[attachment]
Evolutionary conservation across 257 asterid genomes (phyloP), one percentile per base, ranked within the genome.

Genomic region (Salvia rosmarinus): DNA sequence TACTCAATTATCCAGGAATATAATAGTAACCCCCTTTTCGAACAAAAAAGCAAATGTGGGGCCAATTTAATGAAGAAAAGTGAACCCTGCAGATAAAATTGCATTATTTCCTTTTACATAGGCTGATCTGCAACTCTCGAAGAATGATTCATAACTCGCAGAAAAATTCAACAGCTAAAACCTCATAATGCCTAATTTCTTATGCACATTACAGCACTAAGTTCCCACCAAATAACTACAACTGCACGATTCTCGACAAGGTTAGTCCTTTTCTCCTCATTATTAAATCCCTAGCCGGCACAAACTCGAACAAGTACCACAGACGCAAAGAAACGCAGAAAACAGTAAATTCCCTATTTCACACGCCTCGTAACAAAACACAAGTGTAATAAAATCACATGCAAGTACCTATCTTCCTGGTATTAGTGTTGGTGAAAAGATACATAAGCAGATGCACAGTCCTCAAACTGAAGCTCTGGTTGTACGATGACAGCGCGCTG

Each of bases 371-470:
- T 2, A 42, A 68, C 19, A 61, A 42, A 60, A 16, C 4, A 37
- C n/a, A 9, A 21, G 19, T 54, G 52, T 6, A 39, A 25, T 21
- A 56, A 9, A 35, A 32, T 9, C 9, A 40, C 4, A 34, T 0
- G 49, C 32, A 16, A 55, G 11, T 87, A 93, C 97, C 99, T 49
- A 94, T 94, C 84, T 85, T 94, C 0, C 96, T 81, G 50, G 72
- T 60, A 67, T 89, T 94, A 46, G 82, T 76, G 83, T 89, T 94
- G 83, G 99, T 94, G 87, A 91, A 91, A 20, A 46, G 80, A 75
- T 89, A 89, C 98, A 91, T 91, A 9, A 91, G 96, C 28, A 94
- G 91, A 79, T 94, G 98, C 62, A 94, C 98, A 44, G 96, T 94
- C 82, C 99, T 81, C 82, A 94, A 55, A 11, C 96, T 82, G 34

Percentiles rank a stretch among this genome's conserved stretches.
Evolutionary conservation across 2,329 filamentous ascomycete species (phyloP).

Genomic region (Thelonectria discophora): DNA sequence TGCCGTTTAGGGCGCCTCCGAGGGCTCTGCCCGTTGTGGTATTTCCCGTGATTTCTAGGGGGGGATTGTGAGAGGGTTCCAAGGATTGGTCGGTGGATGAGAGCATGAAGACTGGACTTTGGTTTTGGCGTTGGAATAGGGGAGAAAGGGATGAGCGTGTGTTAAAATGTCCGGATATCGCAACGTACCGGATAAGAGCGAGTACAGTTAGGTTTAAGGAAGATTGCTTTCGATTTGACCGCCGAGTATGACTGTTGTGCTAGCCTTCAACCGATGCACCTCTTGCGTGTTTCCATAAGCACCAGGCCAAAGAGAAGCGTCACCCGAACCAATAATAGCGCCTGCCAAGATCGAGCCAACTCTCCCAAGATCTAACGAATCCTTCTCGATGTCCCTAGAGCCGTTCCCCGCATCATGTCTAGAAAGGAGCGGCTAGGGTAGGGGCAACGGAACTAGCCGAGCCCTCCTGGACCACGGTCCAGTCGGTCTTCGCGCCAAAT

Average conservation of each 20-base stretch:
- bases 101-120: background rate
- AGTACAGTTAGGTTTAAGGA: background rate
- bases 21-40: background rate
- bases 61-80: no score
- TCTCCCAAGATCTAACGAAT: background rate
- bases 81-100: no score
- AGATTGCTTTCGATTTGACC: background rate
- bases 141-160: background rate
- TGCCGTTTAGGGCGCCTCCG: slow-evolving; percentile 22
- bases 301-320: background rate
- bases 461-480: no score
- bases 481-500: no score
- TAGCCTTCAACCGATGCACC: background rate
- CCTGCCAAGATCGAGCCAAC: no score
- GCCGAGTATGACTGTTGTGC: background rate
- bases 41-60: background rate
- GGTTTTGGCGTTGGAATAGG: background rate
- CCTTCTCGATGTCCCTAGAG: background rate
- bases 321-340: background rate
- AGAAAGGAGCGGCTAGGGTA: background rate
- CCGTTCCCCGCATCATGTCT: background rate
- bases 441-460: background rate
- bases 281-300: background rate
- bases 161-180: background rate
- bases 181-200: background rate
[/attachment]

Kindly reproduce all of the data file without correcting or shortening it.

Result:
Evolutionary conservation across 257 asterid genomes (phyloP), one percentile per base, ranked within the genome.

Genomic region (Salvia rosmarinus): DNA sequence TACTCAATTATCCAGGAATATAATAGTAACCCCCTTTTCGAACAAAAAAGCAAATGTGGGGCCAATTTAATGAAGAAAAGTGAACCCTGCAGATAAAATTGCATTATTTCCTTTTACATAGGCTGATCTGCAACTCTCGAAGAATGATTCATAACTCGCAGAAAAATTCAACAGCTAAAACCTCATAATGCCTAATTTCTTATGCACATTACAGCACTAAGTTCCCACCAAATAACTACAACTGCACGATTCTCGACAAGGTTAGTCCTTTTCTCCTCATTATTAAATCCCTAGCCGGCACAAACTCGAACAAGTACCACAGACGCAAAGAAACGCAGAAAACAGTAAATTCCCTATTTCACACGCCTCGTAACAAAACACAAGTGTAATAAAATCACATGCAAGTACCTATCTTCCTGGTATTAGTGTTGGTGAAAAGATACATAAGCAGATGCACAGTCCTCAAACTGAAGCTCTGGTTGTACGATGACAGCGCGCTG

Each of bases 371-470:
- T 2, A 42, A 68, C 19, A 61, A 42, A 60, A 16, C 4, A 37
- C n/a, A 9, A 21, G 19, T 54, G 52, T 6, A 39, A 25, T 21
- A 56, A 9, A 35, A 32, T 9, C 9, A 40, C 4, A 34, T 0
- G 49, C 32, A 16, A 55, G 11, T 87, A 93, C 97, C 99, T 49
- A 94, T 94, C 84, T 85, T 94, C 0, C 96, T 81, G 50, G 72
- T 60, A 67, T 89, T 94, A 46, G 82, T 76, G 83, T 89, T 94
- G 83, G 99, T 94, G 87, A 91, A 91, A 20, A 46, G 80, A 75
- T 89, A 89, C 98, A 91, T 91, A 9, A 91, G 96, C 28, A 94
- G 91, A 79, T 94, G 98, C 62, A 94, C 98, A 44, G 96, T 94
- C 82, C 99, T 81, C 82, A 94, A 55, A 11, C 96, T 82, G 34

Percentiles rank a stretch among this genome's conserved stretches.
Evolutionary conservation across 2,329 filamentous ascomycete species (phyloP).

Genomic region (Thelonectria discophora): DNA sequence TGCCGTTTAGGGCGCCTCCGAGGGCTCTGCCCGTTGTGGTATTTCCCGTGATTTCTAGGGGGGGATTGTGAGAGGGTTCCAAGGATTGGTCGGTGGATGAGAGCATGAAGACTGGACTTTGGTTTTGGCGTTGGAATAGGGGAGAAAGGGATGAGCGTGTGTTAAAATGTCCGGATATCGCAACGTACCGGATAAGAGCGAGTACAGTTAGGTTTAAGGAAGATTGCTTTCGATTTGACCGCCGAGTATGACTGTTGTGCTAGCCTTCAACCGATGCACCTCTTGCGTGTTTCCATAAGCACCAGGCCAAAGAGAAGCGTCACCCGAACCAATAATAGCGCCTGCCAAGATCGAGCCAACTCTCCCAAGATCTAACGAATCCTTCTCGATGTCCCTAGAGCCGTTCCCCGCATCATGTCTAGAAAGGAGCGGCTAGGGTAGGGGCAACGGAACTAGCCGAGCCCTCCTGGACCACGGTCCAGTCGGTCTTCGCGCCAAAT

Average conservation of each 20-base stretch:
- bases 101-120: background rate
- AGTACAGTTAGGTTTAAGGA: background rate
- bases 21-40: background rate
- bases 61-80: no score
- TCTCCCAAGATCTAACGAAT: background rate
- bases 81-100: no score
- AGATTGCTTTCGATTTGACC: background rate
- bases 141-160: background rate
- TGCCGTTTAGGGCGCCTCCG: slow-evolving; percentile 22
- bases 301-320: background rate
- bases 461-480: no score
- bases 481-500: no score
- TAGCCTTCAACCGATGCACC: background rate
- CCTGCCAAGATCGAGCCAAC: no score
- GCCGAGTATGACTGTTGTGC: background rate
- bases 41-60: background rate
- GGTTTTGGCGTTGGAATAGG: background rate
- CCTTCTCGATGTCCCTAGAG: background rate
- bases 321-340: background rate
- AGAAAGGAGCGGCTAGGGTA: background rate
- CCGTTCCCCGCATCATGTCT: background rate
- bases 441-460: background rate
- bases 281-300: background rate
- bases 161-180: background rate
- bases 181-200: background rate